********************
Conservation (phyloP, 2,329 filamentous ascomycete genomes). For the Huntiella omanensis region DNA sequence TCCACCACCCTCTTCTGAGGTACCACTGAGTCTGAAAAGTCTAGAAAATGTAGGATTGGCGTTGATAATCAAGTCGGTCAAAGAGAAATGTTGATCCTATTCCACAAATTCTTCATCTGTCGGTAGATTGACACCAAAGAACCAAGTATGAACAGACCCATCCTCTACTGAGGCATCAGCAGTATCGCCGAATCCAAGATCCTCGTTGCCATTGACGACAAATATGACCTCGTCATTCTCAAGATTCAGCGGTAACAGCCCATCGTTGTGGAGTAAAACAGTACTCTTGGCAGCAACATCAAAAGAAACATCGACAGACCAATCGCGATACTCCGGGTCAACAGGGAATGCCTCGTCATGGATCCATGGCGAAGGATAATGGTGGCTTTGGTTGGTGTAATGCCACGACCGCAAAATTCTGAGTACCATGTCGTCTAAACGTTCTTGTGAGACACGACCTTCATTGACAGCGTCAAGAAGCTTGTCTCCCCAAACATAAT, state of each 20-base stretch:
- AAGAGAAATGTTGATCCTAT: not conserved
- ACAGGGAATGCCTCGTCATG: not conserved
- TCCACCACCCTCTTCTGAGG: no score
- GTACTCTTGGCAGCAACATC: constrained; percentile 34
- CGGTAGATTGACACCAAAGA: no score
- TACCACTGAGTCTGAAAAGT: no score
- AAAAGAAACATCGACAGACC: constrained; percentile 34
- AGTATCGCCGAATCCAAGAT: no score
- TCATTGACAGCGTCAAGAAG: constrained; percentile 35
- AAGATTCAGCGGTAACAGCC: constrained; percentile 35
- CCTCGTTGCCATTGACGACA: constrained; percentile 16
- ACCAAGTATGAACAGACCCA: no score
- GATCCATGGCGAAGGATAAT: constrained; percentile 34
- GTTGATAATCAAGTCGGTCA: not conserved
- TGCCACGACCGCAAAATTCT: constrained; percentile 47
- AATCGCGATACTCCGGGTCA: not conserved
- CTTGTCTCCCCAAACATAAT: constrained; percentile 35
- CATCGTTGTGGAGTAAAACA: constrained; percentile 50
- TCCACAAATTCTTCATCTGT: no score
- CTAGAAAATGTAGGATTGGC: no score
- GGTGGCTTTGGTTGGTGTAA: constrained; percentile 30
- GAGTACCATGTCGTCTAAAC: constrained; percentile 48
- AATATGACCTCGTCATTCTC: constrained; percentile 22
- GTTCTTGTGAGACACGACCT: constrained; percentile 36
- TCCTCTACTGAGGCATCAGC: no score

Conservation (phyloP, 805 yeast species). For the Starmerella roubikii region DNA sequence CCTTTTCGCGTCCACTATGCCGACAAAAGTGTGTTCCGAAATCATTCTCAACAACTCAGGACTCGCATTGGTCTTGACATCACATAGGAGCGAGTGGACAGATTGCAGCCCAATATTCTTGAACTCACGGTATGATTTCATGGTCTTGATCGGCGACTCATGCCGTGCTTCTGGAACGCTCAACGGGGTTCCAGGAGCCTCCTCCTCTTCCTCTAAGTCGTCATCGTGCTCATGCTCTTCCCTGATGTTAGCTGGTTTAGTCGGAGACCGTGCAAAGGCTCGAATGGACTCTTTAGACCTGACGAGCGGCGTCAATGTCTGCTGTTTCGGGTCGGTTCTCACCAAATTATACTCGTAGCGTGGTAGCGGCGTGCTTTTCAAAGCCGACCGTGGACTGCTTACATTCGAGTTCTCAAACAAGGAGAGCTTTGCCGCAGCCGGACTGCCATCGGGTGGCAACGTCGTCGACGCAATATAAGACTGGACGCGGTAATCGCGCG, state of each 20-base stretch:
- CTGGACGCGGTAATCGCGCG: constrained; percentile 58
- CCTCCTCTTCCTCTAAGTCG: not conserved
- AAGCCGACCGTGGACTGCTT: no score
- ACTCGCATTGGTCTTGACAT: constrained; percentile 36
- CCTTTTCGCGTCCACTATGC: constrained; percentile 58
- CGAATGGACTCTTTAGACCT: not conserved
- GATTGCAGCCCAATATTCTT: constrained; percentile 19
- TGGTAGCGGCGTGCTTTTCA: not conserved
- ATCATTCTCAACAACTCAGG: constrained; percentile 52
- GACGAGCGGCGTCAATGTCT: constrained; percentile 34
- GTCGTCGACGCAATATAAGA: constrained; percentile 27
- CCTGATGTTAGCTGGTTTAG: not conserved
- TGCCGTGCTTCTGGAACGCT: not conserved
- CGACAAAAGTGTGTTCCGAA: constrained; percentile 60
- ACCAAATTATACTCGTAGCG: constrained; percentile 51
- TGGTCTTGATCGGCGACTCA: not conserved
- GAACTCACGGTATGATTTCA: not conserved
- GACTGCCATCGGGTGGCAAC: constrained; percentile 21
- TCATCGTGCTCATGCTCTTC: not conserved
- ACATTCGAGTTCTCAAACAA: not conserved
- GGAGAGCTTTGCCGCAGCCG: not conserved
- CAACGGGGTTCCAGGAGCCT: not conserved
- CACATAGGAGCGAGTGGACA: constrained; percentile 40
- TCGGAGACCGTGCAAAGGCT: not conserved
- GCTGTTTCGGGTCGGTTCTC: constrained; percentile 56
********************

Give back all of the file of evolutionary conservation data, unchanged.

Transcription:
Conservation (phyloP, 2,329 filamentous ascomycete genomes). For the Huntiella omanensis region DNA sequence TCCACCACCCTCTTCTGAGGTACCACTGAGTCTGAAAAGTCTAGAAAATGTAGGATTGGCGTTGATAATCAAGTCGGTCAAAGAGAAATGTTGATCCTATTCCACAAATTCTTCATCTGTCGGTAGATTGACACCAAAGAACCAAGTATGAACAGACCCATCCTCTACTGAGGCATCAGCAGTATCGCCGAATCCAAGATCCTCGTTGCCATTGACGACAAATATGACCTCGTCATTCTCAAGATTCAGCGGTAACAGCCCATCGTTGTGGAGTAAAACAGTACTCTTGGCAGCAACATCAAAAGAAACATCGACAGACCAATCGCGATACTCCGGGTCAACAGGGAATGCCTCGTCATGGATCCATGGCGAAGGATAATGGTGGCTTTGGTTGGTGTAATGCCACGACCGCAAAATTCTGAGTACCATGTCGTCTAAACGTTCTTGTGAGACACGACCTTCATTGACAGCGTCAAGAAGCTTGTCTCCCCAAACATAAT, state of each 20-base stretch:
- AAGAGAAATGTTGATCCTAT: not conserved
- ACAGGGAATGCCTCGTCATG: not conserved
- TCCACCACCCTCTTCTGAGG: no score
- GTACTCTTGGCAGCAACATC: constrained; percentile 34
- CGGTAGATTGACACCAAAGA: no score
- TACCACTGAGTCTGAAAAGT: no score
- AAAAGAAACATCGACAGACC: constrained; percentile 34
- AGTATCGCCGAATCCAAGAT: no score
- TCATTGACAGCGTCAAGAAG: constrained; percentile 35
- AAGATTCAGCGGTAACAGCC: constrained; percentile 35
- CCTCGTTGCCATTGACGACA: constrained; percentile 16
- ACCAAGTATGAACAGACCCA: no score
- GATCCATGGCGAAGGATAAT: constrained; percentile 34
- GTTGATAATCAAGTCGGTCA: not conserved
- TGCCACGACCGCAAAATTCT: constrained; percentile 47
- AATCGCGATACTCCGGGTCA: not conserved
- CTTGTCTCCCCAAACATAAT: constrained; percentile 35
- CATCGTTGTGGAGTAAAACA: constrained; percentile 50
- TCCACAAATTCTTCATCTGT: no score
- CTAGAAAATGTAGGATTGGC: no score
- GGTGGCTTTGGTTGGTGTAA: constrained; percentile 30
- GAGTACCATGTCGTCTAAAC: constrained; percentile 48
- AATATGACCTCGTCATTCTC: constrained; percentile 22
- GTTCTTGTGAGACACGACCT: constrained; percentile 36
- TCCTCTACTGAGGCATCAGC: no score

Conservation (phyloP, 805 yeast species). For the Starmerella roubikii region DNA sequence CCTTTTCGCGTCCACTATGCCGACAAAAGTGTGTTCCGAAATCATTCTCAACAACTCAGGACTCGCATTGGTCTTGACATCACATAGGAGCGAGTGGACAGATTGCAGCCCAATATTCTTGAACTCACGGTATGATTTCATGGTCTTGATCGGCGACTCATGCCGTGCTTCTGGAACGCTCAACGGGGTTCCAGGAGCCTCCTCCTCTTCCTCTAAGTCGTCATCGTGCTCATGCTCTTCCCTGATGTTAGCTGGTTTAGTCGGAGACCGTGCAAAGGCTCGAATGGACTCTTTAGACCTGACGAGCGGCGTCAATGTCTGCTGTTTCGGGTCGGTTCTCACCAAATTATACTCGTAGCGTGGTAGCGGCGTGCTTTTCAAAGCCGACCGTGGACTGCTTACATTCGAGTTCTCAAACAAGGAGAGCTTTGCCGCAGCCGGACTGCCATCGGGTGGCAACGTCGTCGACGCAATATAAGACTGGACGCGGTAATCGCGCG, state of each 20-base stretch:
- CTGGACGCGGTAATCGCGCG: constrained; percentile 58
- CCTCCTCTTCCTCTAAGTCG: not conserved
- AAGCCGACCGTGGACTGCTT: no score
- ACTCGCATTGGTCTTGACAT: constrained; percentile 36
- CCTTTTCGCGTCCACTATGC: constrained; percentile 58
- CGAATGGACTCTTTAGACCT: not conserved
- GATTGCAGCCCAATATTCTT: constrained; percentile 19
- TGGTAGCGGCGTGCTTTTCA: not conserved
- ATCATTCTCAACAACTCAGG: constrained; percentile 52
- GACGAGCGGCGTCAATGTCT: constrained; percentile 34
- GTCGTCGACGCAATATAAGA: constrained; percentile 27
- CCTGATGTTAGCTGGTTTAG: not conserved
- TGCCGTGCTTCTGGAACGCT: not conserved
- CGACAAAAGTGTGTTCCGAA: constrained; percentile 60
- ACCAAATTATACTCGTAGCG: constrained; percentile 51
- TGGTCTTGATCGGCGACTCA: not conserved
- GAACTCACGGTATGATTTCA: not conserved
- GACTGCCATCGGGTGGCAAC: constrained; percentile 21
- TCATCGTGCTCATGCTCTTC: not conserved
- ACATTCGAGTTCTCAAACAA: not conserved
- GGAGAGCTTTGCCGCAGCCG: not conserved
- CAACGGGGTTCCAGGAGCCT: not conserved
- CACATAGGAGCGAGTGGACA: constrained; percentile 40
- TCGGAGACCGTGCAAAGGCT: not conserved
- GCTGTTTCGGGTCGGTTCTC: constrained; percentile 56